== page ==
WSU Honors Gold Medalist in Discus Paralympics

OGDEN, Utah — Paralympic gold medalist and Weber State University alumnus David Blair will be honored during pre-game activities at the WSU football game on Oct. 15, approximately 1 p.m. in the Elizabeth Dee Shaw Stewart Stadium, with kick-off at 1:30 p.m.

In his gold-medal performance in Rio, Blair beat his own world record with a new record of 210 feet 4 inches (210-04) in the discus throw.

Blair, who was born with a misshapen foot, commonly known as a clubfoot, attended WSU on an athletic scholarship beginning in fall 1993. By the time he graduated, he had set six school records in hammer, discus and indoor weight, while competing in varsity athletics. The distances Blair threw at WSU would have broken world records at the time, but he didn’t become aware of that fact until years later.

“Looking back as an adult now, Weber State was taking a chance to use one of their scholarships by giving it to me,” Blair said. “The funding isn’t really heavy for track and field, but they opened up their purse and offered me a scholarship. They took a risk on someone who had a birth defect.”

Blair said he still remembers his first day of practice at WSU. In the first 10 minutes of sprinting hills, he set the tone for the rest of his time as a student athlete. He was just as strong, if not stronger, than everyone else.

Dan Walker, now the WSU track and field coach, was assistant coach at the time. He said working with Blair was a unique experience. He recalled joking with Blair about warming up at meets without sweats, so he could psyche out the competition when they saw his small leg and clubfoot.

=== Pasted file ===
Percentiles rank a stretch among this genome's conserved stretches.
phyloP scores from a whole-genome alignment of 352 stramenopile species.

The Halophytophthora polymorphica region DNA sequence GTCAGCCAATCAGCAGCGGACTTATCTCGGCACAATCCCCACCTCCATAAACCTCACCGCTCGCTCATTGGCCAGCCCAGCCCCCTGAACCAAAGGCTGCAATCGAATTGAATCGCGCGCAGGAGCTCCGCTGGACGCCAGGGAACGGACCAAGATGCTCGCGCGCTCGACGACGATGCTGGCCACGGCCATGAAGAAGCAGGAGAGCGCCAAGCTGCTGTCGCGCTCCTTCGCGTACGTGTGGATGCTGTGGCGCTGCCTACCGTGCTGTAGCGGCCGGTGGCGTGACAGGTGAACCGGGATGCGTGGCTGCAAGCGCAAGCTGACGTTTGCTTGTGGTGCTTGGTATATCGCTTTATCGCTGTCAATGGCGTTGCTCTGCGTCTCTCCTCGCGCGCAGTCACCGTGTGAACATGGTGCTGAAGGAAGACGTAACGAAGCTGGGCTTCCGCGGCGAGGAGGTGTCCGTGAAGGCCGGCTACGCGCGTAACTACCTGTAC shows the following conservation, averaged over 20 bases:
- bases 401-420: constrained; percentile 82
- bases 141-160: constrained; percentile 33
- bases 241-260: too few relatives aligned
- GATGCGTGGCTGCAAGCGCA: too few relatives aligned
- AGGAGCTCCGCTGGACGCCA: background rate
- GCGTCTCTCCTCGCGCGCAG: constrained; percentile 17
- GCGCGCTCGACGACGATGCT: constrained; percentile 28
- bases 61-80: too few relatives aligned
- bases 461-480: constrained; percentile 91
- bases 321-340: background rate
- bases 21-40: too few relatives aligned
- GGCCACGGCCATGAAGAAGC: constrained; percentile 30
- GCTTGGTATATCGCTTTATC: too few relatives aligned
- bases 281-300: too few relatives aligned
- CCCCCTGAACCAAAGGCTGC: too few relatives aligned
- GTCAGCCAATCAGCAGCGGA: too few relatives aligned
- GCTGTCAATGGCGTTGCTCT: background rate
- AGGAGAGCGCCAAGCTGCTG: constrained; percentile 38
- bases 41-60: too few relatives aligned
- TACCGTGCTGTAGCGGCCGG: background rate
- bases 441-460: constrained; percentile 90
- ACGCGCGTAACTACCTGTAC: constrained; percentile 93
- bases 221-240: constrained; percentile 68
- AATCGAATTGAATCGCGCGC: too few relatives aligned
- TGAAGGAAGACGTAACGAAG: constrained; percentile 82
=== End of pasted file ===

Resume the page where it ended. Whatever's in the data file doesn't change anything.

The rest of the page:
“He was a great worker,” Walker said. “He and I had to be creative about how he did things in the weight room and on the field. I always had to buy him two pair of shoes for training and throwing, since his feet were a full four sizes different. He would just throw away the two shoes that didn’t fit. That was hard to do with our small budget, but it was something that needed to be done.”

After graduating from WSU with a degree in technical sales and a minor in computer science, the arthritis in Blair’s foot was too painful to compete, and he decided to move on from the world of sports.

He spent 16 years away from track and field, working and raising his four daughters with his wife, until he picked up a discus once again.

Last year, Blair began training and working with a coach. He said he’s even stronger now than when he graduated and trains four to five days a week. It hasn’t taken him long to rise in the sport. He earned a spot in the Paralympics after winning the trials in July.

Today, Blair still credits WSU for helping him succeed. “Weber’s a big part of me,” he said. “They gave me this opportunity. I’m a big believer in the school.”

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Allison Barlow Hess, Director of Public Relations
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